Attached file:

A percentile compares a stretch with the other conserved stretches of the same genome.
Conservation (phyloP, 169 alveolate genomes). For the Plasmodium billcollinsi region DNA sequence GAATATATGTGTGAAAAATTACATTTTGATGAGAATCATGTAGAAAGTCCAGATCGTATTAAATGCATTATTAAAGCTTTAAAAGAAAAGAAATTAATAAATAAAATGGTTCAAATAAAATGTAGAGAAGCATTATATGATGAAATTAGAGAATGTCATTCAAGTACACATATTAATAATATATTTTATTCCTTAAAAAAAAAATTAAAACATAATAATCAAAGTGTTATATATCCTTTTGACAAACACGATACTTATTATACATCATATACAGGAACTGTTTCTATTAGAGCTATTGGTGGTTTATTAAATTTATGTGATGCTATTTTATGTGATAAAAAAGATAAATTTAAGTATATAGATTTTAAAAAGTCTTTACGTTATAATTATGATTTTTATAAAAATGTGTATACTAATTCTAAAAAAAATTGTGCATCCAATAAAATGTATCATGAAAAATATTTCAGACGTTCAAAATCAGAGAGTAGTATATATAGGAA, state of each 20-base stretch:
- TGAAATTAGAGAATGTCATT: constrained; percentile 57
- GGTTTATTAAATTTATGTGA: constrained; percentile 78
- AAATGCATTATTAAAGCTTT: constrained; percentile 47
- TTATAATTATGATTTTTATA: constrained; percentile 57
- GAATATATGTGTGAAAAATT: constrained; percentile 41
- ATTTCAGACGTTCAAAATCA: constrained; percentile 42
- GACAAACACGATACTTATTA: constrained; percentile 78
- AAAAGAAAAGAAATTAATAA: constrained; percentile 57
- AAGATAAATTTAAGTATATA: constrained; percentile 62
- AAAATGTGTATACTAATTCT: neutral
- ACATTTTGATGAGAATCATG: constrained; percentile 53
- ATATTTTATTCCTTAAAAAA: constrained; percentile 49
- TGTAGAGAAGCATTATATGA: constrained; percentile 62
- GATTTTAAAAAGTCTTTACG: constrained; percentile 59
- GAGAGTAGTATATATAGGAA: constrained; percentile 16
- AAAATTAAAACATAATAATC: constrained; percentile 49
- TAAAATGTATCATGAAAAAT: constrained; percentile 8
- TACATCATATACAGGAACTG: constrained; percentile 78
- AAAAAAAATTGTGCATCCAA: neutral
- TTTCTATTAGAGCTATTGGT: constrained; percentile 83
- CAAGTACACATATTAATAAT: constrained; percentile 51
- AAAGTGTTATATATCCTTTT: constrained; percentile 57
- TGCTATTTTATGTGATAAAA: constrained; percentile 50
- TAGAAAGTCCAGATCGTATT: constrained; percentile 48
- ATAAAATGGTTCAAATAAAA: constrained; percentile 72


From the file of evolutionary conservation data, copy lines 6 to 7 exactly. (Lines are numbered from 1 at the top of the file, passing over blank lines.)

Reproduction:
- TTATAATTATGATTTTTATA: constrained; percentile 57
- GAATATATGTGTGAAAAATT: constrained; percentile 41